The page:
Iran shuts off its internet as protests worsen


Iranian authorities have almost completely shut down the country’s internet and restricted access to Instagram and WhatsApp after protesters flooded social media with videos of anti-government demonstrations and violent clashes with Iranian police.

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Meta’s Instagram and WhatsApp — the country’s two last remaining social media platforms — were disrupted at multiple internet providers as anger over the death of 22-year-old Mahsa Amini at the hands of vice squads sparked large-scale protests across the country.

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London-based internet watchdog NetBlocks also reported a “nationwide loss of connectivity” at Iran’s main mobile operator and another company’s network.

The protests began last week after the country’s Guidance Patrol – the vice squad responsible for overseeing the public implementation of the hijab – arrested Amini in Tehran for “inappropriate dress” and she died in custody days later. Images emerged suggesting she had been beaten, although police claimed she died of a sudden heart attack.

While Iran has some of the tightest internet controls in the world with TikTok, Youtube, Twitter and Facebook, the news quickly spread online, with #MahsaAmini becoming one of the most repeated hashtags on Persian Twitter.

Millions of images of protesters damaging symbols of the Islamic Republic and of women burning their veils and cutting their hair have been leaked online, prompting Iranian authorities to shut down internet access and all online communication efforts stop.

Iranians can now only communicate with each other through choppy phone calls, texts with no photos on WhatsApp, and blocked websites that can only be accessed by those using virtual private networks — which RadioFreeEurope says 80% of Iranians have.

“Iran is now subject to the toughest internet restrictions since the November 2019 massacre,” NetBlocks said.

A worrying past

Since the #MahsaAmini hashtag became fashionable, protests have erupted in 12 cities across Iran and eight people have died in ensuing violence, according to Reuters. Officials have denied that security forces killed protesters and claimed armed dissidents shot them dead.

The last time the Iranian government cracked down on internet access with such violence was in response to the 2019 protests that saw protesters and police clashes in more than 20 cities that saw fuel prices plummet by 50% to 200% % increased. Internet connectivity in the country went down for six days after those protests began, according to NetBlocks, and more than 1,500 civilians were killed, US special envoy to Iran Brian Hook said.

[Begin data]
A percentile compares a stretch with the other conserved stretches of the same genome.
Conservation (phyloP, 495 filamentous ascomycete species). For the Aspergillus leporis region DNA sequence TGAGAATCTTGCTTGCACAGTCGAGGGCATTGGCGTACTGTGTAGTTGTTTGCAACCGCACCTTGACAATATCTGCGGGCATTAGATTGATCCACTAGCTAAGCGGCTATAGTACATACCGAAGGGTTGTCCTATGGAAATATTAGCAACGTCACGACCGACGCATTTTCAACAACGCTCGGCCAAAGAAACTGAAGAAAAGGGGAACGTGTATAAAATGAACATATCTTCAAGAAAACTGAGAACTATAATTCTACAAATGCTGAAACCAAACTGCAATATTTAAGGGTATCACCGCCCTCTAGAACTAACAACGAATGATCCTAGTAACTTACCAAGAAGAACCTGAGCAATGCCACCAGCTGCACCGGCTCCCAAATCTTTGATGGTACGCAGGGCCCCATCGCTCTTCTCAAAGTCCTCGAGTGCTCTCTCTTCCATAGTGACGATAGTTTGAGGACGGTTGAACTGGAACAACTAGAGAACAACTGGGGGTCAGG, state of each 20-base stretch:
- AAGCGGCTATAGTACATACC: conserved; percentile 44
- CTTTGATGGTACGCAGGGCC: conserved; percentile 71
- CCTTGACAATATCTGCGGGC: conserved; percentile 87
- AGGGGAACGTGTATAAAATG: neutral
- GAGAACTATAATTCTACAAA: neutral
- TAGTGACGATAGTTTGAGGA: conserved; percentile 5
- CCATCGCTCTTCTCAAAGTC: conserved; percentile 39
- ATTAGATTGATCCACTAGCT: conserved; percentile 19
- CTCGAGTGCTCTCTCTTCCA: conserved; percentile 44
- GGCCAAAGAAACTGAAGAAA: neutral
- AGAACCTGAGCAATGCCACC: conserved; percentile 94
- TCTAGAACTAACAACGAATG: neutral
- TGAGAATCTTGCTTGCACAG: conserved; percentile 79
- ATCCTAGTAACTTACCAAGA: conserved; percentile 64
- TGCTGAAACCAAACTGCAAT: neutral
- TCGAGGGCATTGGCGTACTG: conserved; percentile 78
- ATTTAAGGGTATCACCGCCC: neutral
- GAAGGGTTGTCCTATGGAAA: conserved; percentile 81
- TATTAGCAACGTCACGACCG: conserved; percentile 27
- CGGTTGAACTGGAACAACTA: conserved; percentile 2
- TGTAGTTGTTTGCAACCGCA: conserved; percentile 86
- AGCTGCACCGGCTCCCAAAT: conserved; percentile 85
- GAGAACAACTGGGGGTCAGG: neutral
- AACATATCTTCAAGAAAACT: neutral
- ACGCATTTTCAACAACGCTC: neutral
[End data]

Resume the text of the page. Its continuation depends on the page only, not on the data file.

Iran’s Supreme Leader, Ayatollah Ali Khamenei, has tightly controlled the internet since 2012, even going so far as to set up a Cyberspace Supreme Council dominated by security agencies without public oversight to “regulate” online spaces and the Iranian Internet to formulate policy.

Iran is still suffering from the Western economic sanctions imposed on the country, a situation where social media can be seen as a dangerous tool to motivate the populace to rise up against the establishment.

The censorship also extends to international news sources, as Khamenei sees an ongoing “hybrid war” against Islam, in which the “enemy” seeks to use the media in an “assault to distort and destroy” the clerical establishment, writes the Atlantic Council.

Starlink as a solution?

Billionaire Elon Musk has suggested his Starlink satellite internet service could offer a potential solution to the access outage. Starlink satellites, which operate in low-Earth orbit, are accessed using small base station dishes and could potentially allow the Iranians to circumvent government efforts to block social media and outside press sites.

“Starlink will request an exemption from Iranian sanctions,” the SpaceX CEO wrote on Twitter early Tuesday.

A spokesman for Meta said wealth, “We are aware that people in Iran are being cut off from internet services. Iranians use apps like Instagram to stay close to loved ones, access timely and important information, and stay connected to the rest of the world. We hope their right to be online will be restored quickly.”

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